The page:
The Bureau of Economic Analysis announced today that seasonally adjusted U.S. real GDP was 9.5% lower in the second quarter than it had been in the first quarter, which they reported as a decline at an annual rate of 32.9% (0.9054 – 1 = -0.329). That is four times as large a quarterly decline as anything since the BEA began reporting quarterly GDP in 1947, and represents a 10 sigma (10 standard deviations) event.
I’ve been reporting a GDP-based recession indicator index each quarter since we started the blog in 2005. What I’ve been doing up to this point is re-estimating the parameters of the model (the numbers that describe what happens in a typical expansion or a typical recession) every time a new GDP observation gets released. If you try that with the data set from 1947:Q2 through 2020:Q2, the latest drop is so dramatic that the maximum likelihood estimates would put 2020:Q2 in a class all by itself, a severe recession unlike anything seen previously. What I have done to keep the index going is to fix parameters at the values estimated as of 2020:Q1 and interpret the 2020:Q2 data from the perspective of the historically observed patterns. This calculation results in a value for our recession indicator index for 2020:Q1 of 97.1. In other words, based on the historical record of GDP growth, the current numbers would lead us to conclude that there is a 97.1% probability that the twelfth postwar recession in the United States began in the first quarter of this year. This is not surprisingly the same conclusion that the Business Cycle Dating Committee of the National Bureau of Economic Research reached on June 8. The NBER declaration is a judgmental interpretation, whereas our index is a purely mechanical summary of the GDP data alone. As usual, the two approaches reach a very similar conclusion, though ours needed to see the 2020:Q2 GDP release to be able to make a definitive call.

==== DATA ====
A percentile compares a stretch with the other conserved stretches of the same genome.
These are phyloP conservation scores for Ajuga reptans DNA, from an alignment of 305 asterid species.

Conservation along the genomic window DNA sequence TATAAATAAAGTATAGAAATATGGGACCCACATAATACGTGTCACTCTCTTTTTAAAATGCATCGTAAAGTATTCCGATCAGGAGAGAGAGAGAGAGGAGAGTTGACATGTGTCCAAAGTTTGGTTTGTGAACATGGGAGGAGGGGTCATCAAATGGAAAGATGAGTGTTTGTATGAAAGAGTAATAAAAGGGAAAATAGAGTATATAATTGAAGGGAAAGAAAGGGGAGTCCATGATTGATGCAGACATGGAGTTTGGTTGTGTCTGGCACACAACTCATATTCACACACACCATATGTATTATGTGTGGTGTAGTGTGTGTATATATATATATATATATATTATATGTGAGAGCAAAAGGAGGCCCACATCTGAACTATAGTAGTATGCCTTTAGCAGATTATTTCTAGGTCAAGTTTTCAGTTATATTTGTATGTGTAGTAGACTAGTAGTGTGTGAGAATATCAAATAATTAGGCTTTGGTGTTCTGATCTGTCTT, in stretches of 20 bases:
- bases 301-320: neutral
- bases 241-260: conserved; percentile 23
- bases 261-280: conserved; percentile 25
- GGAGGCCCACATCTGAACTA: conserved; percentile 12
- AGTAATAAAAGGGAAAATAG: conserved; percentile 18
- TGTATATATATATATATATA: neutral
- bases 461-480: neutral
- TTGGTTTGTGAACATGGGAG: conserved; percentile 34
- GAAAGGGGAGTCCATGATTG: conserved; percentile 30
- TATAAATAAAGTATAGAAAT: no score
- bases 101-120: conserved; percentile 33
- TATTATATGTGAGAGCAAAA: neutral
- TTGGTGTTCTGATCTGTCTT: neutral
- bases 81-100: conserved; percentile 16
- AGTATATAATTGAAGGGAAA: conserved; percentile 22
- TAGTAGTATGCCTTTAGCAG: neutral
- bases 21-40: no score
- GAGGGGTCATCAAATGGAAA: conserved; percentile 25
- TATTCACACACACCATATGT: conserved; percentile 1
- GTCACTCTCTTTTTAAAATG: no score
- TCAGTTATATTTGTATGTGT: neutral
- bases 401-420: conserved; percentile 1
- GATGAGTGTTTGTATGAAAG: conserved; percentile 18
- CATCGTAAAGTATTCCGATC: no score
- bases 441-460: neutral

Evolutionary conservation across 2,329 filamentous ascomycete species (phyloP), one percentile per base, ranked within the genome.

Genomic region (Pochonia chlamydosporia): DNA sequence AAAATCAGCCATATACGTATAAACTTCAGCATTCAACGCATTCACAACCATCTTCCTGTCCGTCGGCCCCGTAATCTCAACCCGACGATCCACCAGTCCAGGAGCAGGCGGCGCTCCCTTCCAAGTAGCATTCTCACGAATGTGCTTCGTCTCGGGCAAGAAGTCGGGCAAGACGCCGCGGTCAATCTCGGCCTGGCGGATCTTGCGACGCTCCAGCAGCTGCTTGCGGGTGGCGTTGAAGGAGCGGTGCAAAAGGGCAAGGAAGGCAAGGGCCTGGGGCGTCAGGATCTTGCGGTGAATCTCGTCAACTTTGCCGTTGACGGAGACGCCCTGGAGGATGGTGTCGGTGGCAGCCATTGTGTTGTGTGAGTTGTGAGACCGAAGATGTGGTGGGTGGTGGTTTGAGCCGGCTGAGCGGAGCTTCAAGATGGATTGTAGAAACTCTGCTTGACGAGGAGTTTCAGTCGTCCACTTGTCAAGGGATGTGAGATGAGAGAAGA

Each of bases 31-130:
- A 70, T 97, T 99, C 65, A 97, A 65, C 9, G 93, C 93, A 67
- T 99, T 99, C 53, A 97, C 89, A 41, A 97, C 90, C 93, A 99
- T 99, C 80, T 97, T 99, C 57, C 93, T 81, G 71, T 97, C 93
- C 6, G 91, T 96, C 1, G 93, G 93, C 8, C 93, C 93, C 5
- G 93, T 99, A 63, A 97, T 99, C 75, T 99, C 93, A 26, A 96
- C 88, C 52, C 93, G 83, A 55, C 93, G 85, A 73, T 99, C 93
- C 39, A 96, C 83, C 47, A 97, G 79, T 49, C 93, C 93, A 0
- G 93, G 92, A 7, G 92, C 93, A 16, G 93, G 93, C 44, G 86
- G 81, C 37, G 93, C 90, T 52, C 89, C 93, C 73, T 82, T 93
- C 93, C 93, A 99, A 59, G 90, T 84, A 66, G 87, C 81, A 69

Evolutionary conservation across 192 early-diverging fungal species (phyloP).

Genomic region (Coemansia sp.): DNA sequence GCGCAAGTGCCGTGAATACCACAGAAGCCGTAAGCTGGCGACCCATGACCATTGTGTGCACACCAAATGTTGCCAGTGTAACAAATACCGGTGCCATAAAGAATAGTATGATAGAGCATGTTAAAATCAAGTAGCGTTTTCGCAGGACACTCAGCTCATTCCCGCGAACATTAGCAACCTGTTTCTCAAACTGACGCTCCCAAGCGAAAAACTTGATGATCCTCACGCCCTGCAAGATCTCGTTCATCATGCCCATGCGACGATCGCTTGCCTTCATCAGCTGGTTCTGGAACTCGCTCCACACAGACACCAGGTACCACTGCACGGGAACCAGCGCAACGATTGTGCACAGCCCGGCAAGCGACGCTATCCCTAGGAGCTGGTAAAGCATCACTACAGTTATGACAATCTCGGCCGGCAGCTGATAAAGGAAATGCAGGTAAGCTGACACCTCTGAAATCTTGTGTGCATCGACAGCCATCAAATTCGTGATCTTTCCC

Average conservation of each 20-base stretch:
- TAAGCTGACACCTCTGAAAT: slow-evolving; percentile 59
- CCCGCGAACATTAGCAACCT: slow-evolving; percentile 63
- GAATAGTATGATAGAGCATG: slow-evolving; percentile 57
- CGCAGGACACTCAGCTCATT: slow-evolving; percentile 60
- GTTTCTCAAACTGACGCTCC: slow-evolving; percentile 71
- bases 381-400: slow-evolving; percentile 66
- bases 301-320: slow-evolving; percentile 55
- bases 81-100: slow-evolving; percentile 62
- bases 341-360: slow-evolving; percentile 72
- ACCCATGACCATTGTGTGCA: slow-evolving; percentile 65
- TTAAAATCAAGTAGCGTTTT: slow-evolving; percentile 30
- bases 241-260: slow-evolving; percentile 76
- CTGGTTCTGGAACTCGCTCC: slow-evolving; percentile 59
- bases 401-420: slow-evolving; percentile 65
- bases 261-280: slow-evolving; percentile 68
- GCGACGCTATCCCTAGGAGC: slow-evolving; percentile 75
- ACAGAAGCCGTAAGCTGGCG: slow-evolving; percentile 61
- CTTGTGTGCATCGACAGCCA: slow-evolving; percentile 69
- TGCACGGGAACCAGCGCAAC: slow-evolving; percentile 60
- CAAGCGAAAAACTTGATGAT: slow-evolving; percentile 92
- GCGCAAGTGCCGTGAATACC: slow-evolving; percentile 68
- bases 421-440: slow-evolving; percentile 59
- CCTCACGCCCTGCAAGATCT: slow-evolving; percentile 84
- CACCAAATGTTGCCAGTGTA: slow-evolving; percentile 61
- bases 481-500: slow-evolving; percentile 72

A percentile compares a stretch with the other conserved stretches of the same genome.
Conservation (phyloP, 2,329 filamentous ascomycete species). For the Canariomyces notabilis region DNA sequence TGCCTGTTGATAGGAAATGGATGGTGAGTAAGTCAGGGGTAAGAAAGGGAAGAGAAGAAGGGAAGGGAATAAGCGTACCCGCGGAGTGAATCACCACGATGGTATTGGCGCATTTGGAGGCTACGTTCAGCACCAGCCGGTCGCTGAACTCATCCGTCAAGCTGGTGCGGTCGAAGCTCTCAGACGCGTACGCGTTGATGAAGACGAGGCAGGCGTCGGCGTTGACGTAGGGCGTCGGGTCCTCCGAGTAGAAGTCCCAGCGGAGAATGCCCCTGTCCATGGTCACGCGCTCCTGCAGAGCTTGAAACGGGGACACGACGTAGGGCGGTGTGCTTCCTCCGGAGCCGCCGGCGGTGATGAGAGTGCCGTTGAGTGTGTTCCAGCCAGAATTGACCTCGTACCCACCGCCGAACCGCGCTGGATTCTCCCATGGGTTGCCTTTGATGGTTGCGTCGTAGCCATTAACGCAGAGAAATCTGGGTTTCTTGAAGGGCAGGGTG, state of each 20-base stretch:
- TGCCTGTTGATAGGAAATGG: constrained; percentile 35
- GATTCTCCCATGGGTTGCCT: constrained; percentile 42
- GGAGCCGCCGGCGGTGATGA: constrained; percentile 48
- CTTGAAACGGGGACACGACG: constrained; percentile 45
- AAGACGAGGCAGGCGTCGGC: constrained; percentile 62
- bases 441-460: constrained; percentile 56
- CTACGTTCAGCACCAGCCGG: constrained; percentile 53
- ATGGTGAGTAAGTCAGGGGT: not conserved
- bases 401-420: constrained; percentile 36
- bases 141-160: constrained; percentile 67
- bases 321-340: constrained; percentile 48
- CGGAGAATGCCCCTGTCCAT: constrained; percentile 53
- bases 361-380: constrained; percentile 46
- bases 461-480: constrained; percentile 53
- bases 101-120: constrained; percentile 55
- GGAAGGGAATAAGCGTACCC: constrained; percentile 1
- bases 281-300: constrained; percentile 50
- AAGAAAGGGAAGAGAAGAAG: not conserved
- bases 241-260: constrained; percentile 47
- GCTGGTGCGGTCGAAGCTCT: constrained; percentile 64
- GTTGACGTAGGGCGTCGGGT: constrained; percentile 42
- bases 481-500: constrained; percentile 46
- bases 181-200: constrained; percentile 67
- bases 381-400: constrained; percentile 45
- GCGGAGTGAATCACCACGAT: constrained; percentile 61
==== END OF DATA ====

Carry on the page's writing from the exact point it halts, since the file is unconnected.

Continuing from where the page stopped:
The drop was across the board in terms of the traditional components of GDP. Consumption spending was the single biggest factor in the drop, offset a bit by the fact that a significant part of the lower consumption spending came in the form of lower spending on imported goods. But even if consumption and imports had held constant, lower fixed investment alone would have led to a -5% annual GDP growth rate, and lower exports by itself would have produced a GDP annual growth rate of -10%.
It’s also helpful to break down the consumption spending. Spending on consumer services accounts for 47% of GDP. Service spending is usually quite stable even in severe recessions, while durable spending takes the brunt of the cutback. Not so this time. Durable spending was about the same in Q2 as in Q1, while services fell 43.5% at an annual rate.
Investment spending is usually the biggest factor in a typical recession. The drop in residential and nonresidential fixed investment this time is similar in absolute size to what we see in other recessions. It only looks small in the graphs above in comparison to what happened to services consumption.
The biggest single factor in lower services spending was health care, as people stayed away from doctors, dentists and hospitals as much as possible. That presumably will rebound. But other categories of spending, such as restaurants, hotels, recreation, and air travel could take quite a while to recover.
Where do we go from here? The increase in the unemployment rate in April was the biggest increase on record. But the drop in June was also the biggest decrease on record. I would not be surprised to see something similar with GDP. Almost mechanically, real GDP in the third quarter has to be a bigger number than the second quarter. So, we may have seen the bottom, at least as far as GDP is concerned. But it could be a long time before we’re looking out over the top again.